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San Francisco Sings

Some Cities roar and others hum, but San Francisco sings. Especially on Saturday at noon and downtown. Saturday noon in San Francisco is like nothing else anywhere but Saturday noon in San Francisco. And Saturday noon is like the noon of no other day but Saturday. On Sunday they're off. On Saturday noon everybody's on the street.

There are more flowers on Saturday noon. On the street stands great plumes of gold acacia, riots of daffodils, banks of violets, white, waxy camellias and branches of Japanese peach blossoms. It's still winter by the calendar but it's spring in San Francisco. Everywhere you turn a man or boy from the country with baskets of the spring flowers. All you want to carry for two bits and a nice bunch for a dime. Big, fat men and oldish men with young twinkles in their eyes sell them, unromantic, but very nice to deal with.

There are the flowers and there are the women. No women in the country so beautiful. No women in the world wear color as they do. Their colors are never primitive, never gaudy, but gorgeous and vivid and alive, seldom do you see a woman dressed in black, and black hats almost never. Sit in the gallery of any church on Sunday morning when the sun comes pouring in and it is as though you were looking down on flowers.

Never two alike in the Saturday noon crowd and yet the same type. Free women, happy women, regular women. Women who can recall a judge or so and still be graceful and dainty. It is very significant that a San Francisco woman stands at the very pinnacle of the city, graceful and alert on that tall slender column in Union Square.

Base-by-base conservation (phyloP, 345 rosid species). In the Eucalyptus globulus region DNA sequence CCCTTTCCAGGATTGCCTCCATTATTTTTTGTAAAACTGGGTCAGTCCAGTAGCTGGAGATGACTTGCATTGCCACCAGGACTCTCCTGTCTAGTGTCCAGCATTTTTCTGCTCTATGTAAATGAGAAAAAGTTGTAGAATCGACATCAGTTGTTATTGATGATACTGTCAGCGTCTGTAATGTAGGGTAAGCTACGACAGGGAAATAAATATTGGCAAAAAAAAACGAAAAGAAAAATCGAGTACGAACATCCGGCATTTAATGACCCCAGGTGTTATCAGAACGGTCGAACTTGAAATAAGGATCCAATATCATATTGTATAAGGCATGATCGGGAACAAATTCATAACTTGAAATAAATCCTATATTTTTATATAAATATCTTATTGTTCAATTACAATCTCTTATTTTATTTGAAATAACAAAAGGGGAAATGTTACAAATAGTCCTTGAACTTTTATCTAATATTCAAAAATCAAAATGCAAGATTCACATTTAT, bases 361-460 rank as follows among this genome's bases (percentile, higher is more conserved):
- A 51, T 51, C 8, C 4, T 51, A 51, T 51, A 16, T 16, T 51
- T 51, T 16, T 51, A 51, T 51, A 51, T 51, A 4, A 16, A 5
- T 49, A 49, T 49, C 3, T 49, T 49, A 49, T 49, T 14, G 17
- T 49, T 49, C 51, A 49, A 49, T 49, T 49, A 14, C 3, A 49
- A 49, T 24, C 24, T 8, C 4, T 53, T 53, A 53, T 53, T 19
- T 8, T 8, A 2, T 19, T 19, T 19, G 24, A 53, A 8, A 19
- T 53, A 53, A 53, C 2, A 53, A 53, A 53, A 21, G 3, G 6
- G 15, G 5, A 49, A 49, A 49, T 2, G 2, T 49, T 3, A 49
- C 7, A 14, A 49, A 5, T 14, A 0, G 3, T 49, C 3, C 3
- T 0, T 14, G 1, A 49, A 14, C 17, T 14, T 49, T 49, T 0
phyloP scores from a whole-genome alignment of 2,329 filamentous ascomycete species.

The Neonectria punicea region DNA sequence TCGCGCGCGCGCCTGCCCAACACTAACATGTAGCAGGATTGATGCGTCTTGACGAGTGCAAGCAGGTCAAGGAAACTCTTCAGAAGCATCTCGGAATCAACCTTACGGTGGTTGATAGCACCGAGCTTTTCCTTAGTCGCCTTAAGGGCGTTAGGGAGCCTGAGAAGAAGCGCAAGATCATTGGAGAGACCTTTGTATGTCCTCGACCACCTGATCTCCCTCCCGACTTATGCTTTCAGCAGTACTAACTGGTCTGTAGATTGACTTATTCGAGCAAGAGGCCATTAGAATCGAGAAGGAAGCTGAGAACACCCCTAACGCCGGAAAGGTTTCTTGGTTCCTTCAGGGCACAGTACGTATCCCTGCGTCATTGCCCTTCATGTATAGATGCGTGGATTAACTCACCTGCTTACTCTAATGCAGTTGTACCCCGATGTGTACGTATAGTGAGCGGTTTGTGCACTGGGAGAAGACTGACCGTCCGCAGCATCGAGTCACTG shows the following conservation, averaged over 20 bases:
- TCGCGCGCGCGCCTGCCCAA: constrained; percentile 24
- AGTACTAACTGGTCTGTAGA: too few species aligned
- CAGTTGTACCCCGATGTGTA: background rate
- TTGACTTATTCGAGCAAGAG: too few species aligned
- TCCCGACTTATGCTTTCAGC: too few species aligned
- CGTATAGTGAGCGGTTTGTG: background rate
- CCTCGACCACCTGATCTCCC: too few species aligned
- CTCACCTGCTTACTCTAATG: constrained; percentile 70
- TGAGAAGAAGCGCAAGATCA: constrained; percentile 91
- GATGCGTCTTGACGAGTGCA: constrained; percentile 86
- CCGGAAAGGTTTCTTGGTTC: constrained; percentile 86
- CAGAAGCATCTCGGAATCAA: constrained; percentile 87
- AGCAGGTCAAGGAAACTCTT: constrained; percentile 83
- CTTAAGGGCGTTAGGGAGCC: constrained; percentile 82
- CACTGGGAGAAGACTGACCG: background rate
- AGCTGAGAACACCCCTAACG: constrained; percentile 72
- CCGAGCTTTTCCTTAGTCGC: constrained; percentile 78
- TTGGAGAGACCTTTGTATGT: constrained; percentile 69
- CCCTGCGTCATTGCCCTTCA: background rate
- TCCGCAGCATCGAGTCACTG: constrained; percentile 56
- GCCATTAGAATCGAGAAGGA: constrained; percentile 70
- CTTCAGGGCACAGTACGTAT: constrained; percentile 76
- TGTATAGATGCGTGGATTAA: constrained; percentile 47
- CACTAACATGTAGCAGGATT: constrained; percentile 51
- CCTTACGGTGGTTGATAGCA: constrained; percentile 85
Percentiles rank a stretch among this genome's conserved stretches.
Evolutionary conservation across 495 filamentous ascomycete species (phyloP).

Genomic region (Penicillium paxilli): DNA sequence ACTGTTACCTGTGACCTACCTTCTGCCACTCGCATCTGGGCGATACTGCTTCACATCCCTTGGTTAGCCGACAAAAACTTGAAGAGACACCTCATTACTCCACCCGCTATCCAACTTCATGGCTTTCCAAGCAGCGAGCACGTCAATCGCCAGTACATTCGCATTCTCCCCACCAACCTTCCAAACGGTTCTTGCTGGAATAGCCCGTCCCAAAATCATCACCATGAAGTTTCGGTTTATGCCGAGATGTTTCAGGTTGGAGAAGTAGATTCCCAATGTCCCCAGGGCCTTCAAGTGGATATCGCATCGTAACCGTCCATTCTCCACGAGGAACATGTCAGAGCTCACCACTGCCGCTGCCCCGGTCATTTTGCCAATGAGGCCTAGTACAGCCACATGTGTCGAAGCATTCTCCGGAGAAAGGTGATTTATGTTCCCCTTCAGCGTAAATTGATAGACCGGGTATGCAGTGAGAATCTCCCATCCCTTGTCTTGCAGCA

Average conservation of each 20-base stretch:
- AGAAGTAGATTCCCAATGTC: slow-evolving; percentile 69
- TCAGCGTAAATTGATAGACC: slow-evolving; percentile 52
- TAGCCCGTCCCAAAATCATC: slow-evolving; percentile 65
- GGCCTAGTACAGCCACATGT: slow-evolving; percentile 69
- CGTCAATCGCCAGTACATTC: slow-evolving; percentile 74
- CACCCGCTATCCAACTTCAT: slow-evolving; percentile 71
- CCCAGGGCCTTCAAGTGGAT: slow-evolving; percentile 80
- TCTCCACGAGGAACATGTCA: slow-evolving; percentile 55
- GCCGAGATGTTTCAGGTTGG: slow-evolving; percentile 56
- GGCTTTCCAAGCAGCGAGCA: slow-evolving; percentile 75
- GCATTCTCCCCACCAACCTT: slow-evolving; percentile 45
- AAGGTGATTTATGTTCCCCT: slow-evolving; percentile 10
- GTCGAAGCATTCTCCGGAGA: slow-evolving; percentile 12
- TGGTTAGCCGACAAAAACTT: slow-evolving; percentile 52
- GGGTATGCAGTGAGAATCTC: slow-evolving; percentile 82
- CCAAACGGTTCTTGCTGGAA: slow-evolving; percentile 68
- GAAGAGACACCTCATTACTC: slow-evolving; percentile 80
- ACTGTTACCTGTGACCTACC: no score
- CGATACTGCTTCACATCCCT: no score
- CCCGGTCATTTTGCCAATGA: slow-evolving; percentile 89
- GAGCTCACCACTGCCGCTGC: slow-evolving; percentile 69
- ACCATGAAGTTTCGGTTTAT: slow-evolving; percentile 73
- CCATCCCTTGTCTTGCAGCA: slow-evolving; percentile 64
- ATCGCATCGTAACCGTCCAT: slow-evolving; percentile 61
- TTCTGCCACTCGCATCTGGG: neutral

And the Saturday noon men - men? - men? In describing color what can one say of men? Well, it's not their fault that they can't wear pretty clothes. They make a nice grey background for the women and a very desirable audience and that's the best I can do for them.

The street musicians, they contribute a lot to the Saturday noon atmosphere. And when we drop a penny into their cups, perhaps it is not so much pity as pay for the joy their piping gives us. And the people who call papers, of whom the blind are the dearest of all. There's a blind man on Powell street who sounds exactly as though he were saying Mass.

Dearie me, I can't describe it. All its lilt and rhythm and color and humanness as well. And ladies walking along with huge white balloons from the White House as though they had been blowing bubbles from some great clay pipes. And a plump, rosy Chinese woman so dainty in her breeches with her shiny, black hair bound in a head dress of jade and opal and turquoise.

We need more poets.

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